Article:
The Church of England is the mother church of the Anglican Communion, and traditionally has had a distinctive leadership role even though it does not have the legal right to tell other provinces what to do.

In principle the Covenant's provisions treat the Church of England the same as other churches, except that the Archbishop of Canterbury has a distinctive role.

In practice, how the Church of England votes on the Covenant will have a big impact on its chances of success. If England votes against, there will be precious little credibility in the claim that those who do sign it are the true voice of Anglicanism.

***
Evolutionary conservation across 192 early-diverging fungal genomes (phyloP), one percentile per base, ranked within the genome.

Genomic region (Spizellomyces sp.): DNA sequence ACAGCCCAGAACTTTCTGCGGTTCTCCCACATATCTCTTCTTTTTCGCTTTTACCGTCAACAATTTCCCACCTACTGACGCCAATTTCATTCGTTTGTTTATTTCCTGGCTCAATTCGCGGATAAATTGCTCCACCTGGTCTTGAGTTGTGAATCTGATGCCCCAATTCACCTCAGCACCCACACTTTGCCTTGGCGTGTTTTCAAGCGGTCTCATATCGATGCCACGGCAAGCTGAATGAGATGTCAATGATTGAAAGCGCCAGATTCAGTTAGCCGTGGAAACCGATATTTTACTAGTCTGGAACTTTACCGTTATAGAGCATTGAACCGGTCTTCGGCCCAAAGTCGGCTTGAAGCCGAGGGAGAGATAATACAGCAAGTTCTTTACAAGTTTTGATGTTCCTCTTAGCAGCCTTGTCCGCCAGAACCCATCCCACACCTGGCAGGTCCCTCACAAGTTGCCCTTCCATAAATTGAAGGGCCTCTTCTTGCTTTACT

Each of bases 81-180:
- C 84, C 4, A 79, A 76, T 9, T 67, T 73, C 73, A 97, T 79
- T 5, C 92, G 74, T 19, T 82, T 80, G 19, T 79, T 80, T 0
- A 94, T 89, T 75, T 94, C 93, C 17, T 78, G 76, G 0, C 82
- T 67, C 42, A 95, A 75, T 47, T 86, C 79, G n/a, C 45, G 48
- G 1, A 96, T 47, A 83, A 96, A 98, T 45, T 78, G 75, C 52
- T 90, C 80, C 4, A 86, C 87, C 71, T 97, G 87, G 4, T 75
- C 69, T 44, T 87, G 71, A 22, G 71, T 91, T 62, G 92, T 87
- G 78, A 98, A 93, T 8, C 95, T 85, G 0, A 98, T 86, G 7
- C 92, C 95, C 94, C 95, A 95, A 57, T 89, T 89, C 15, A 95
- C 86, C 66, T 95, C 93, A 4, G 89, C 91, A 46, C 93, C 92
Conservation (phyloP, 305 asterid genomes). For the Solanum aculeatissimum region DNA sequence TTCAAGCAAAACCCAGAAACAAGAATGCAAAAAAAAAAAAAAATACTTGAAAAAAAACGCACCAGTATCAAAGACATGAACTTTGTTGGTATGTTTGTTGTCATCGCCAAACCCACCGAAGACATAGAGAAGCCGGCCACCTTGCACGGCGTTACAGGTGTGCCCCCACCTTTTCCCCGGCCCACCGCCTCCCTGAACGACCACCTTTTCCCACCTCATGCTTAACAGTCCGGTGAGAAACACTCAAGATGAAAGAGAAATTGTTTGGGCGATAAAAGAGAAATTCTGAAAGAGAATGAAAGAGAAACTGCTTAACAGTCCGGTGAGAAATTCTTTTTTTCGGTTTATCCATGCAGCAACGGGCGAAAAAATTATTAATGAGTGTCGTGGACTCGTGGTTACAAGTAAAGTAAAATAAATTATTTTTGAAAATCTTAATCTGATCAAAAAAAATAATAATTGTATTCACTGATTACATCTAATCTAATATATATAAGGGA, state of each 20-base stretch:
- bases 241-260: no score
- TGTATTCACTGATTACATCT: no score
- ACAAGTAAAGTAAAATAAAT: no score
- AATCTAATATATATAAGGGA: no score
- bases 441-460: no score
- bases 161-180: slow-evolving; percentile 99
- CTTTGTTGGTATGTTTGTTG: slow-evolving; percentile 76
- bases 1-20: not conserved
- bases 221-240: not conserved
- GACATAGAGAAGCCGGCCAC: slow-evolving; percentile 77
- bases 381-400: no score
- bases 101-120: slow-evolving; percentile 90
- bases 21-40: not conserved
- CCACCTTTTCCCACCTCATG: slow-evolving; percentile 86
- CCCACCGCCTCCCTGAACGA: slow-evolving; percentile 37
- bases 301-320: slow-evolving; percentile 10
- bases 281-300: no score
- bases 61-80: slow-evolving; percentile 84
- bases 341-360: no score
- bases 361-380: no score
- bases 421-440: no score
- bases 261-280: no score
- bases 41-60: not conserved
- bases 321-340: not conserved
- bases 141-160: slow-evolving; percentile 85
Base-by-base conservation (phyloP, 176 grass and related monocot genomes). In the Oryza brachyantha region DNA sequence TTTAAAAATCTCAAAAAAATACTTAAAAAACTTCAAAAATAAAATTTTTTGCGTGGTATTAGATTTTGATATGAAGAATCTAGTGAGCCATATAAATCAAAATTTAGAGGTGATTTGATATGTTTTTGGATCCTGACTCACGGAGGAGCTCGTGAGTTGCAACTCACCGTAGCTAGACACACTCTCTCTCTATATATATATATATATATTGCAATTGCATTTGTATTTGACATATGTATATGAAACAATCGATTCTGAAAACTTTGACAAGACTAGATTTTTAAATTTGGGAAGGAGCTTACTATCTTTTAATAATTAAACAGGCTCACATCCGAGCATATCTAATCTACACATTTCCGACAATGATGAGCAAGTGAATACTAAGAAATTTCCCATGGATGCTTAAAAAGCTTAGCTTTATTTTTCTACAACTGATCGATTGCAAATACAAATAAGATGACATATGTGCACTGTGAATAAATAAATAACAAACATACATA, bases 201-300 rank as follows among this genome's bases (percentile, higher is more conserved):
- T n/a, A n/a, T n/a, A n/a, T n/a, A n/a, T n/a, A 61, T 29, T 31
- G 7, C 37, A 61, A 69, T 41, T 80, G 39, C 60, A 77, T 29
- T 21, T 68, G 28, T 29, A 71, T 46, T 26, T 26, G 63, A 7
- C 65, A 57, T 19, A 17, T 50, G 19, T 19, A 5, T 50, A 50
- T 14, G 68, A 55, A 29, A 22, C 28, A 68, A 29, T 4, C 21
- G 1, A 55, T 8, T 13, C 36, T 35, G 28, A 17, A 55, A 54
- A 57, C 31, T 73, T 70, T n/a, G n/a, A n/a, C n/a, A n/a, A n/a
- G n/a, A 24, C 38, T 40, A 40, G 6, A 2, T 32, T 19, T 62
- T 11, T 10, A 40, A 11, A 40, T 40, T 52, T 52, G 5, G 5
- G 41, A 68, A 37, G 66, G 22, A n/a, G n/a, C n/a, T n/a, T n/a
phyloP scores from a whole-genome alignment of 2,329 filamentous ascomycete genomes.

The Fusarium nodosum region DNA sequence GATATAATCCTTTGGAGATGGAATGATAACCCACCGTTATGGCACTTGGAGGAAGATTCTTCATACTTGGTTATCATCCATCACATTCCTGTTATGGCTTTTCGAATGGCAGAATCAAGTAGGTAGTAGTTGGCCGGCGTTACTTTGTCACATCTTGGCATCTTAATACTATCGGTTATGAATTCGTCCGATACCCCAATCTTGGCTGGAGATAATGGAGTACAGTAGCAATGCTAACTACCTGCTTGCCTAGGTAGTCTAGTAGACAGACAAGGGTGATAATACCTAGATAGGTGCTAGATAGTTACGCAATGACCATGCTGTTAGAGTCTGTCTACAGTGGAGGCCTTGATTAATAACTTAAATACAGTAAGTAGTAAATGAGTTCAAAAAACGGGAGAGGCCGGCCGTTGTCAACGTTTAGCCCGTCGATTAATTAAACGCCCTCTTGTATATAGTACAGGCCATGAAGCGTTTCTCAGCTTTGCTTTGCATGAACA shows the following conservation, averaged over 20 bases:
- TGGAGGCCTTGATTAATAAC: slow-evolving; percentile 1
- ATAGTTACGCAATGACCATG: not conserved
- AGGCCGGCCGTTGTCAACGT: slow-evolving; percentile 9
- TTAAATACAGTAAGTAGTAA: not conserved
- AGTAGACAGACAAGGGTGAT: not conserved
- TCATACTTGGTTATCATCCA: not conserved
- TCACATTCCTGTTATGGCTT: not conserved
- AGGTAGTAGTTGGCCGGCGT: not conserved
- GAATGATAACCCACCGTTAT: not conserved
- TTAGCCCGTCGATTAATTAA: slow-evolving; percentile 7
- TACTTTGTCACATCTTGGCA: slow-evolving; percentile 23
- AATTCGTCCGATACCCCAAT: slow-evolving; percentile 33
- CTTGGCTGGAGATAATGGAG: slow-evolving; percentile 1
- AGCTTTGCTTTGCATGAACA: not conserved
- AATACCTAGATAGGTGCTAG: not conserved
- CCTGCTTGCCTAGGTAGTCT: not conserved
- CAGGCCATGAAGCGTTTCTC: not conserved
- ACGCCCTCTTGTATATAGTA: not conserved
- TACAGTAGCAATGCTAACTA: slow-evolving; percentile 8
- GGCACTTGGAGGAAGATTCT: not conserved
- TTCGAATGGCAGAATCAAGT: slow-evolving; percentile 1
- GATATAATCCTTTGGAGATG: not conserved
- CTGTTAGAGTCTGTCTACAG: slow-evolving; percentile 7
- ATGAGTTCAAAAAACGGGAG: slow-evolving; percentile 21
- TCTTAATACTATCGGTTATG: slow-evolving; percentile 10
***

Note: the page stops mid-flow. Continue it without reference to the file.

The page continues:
If England votes in favour, it will be a lot easier to demote the provinces which do not sign  to 'second track' status.